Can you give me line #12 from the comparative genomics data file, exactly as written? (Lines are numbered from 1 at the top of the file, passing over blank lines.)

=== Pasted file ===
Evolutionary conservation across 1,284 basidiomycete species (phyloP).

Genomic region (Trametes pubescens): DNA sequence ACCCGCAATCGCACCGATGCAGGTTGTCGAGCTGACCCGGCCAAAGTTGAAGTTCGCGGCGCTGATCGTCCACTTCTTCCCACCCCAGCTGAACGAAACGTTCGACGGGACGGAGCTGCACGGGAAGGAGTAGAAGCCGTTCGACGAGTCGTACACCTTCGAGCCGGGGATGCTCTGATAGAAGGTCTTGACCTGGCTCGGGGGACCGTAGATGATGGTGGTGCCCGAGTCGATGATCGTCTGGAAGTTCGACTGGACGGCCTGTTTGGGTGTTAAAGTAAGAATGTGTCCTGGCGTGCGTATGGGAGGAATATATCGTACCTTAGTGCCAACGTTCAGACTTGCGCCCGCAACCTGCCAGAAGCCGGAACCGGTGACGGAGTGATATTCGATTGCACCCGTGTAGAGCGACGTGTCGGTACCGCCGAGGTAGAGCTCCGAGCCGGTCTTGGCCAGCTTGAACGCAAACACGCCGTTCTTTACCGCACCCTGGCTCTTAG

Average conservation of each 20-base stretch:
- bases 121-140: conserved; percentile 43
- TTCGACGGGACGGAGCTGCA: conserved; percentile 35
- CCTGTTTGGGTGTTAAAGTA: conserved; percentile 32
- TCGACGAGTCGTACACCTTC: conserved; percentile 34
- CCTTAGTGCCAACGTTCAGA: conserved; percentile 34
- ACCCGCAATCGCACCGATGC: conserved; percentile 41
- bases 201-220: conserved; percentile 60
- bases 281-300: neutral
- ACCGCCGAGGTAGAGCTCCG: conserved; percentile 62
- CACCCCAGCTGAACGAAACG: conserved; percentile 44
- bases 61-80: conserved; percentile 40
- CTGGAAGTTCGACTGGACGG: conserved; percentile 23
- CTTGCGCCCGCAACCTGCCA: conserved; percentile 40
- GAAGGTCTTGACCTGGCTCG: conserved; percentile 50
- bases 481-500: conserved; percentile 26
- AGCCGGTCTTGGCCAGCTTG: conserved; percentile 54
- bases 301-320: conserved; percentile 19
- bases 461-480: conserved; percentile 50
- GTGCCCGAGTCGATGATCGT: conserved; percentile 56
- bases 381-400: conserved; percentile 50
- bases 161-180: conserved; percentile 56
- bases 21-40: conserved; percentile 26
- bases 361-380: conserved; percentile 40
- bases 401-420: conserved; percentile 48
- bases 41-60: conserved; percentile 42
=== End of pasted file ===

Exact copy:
- ACCGCCGAGGTAGAGCTCCG: conserved; percentile 62